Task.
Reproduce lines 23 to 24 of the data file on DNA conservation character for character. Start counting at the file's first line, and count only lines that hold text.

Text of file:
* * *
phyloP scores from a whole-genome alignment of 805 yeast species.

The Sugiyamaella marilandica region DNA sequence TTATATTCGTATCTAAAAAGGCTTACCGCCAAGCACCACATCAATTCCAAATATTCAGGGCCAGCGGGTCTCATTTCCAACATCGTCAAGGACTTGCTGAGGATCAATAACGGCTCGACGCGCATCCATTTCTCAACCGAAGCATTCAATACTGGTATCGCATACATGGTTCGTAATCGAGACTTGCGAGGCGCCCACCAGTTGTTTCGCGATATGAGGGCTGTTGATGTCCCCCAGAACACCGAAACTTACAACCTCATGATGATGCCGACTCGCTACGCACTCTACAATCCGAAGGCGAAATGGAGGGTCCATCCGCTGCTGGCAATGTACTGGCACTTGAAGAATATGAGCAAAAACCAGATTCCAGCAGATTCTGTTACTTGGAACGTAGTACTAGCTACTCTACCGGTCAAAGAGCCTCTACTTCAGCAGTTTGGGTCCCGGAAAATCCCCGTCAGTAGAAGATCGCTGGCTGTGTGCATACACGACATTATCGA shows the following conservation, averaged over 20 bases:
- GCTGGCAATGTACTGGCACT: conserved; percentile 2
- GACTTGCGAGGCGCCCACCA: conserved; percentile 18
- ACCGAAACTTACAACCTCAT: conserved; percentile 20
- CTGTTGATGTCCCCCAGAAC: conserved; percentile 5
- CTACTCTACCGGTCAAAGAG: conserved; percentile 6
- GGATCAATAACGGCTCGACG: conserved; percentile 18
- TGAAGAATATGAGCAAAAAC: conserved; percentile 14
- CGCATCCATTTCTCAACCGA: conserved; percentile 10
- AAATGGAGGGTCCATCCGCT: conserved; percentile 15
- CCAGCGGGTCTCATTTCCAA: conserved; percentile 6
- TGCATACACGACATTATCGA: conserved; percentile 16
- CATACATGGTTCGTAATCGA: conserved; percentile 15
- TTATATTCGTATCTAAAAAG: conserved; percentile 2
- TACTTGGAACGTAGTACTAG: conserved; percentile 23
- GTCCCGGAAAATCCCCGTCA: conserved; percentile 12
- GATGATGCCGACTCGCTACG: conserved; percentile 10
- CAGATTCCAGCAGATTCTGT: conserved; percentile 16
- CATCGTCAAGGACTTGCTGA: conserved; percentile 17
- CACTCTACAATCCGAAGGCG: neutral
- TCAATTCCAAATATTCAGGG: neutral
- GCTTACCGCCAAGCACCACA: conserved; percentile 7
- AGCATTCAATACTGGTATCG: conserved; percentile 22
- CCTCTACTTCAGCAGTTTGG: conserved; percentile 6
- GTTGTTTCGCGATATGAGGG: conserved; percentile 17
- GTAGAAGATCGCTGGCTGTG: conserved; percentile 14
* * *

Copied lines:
- GCTTACCGCCAAGCACCACA: conserved; percentile 7
- AGCATTCAATACTGGTATCG: conserved; percentile 22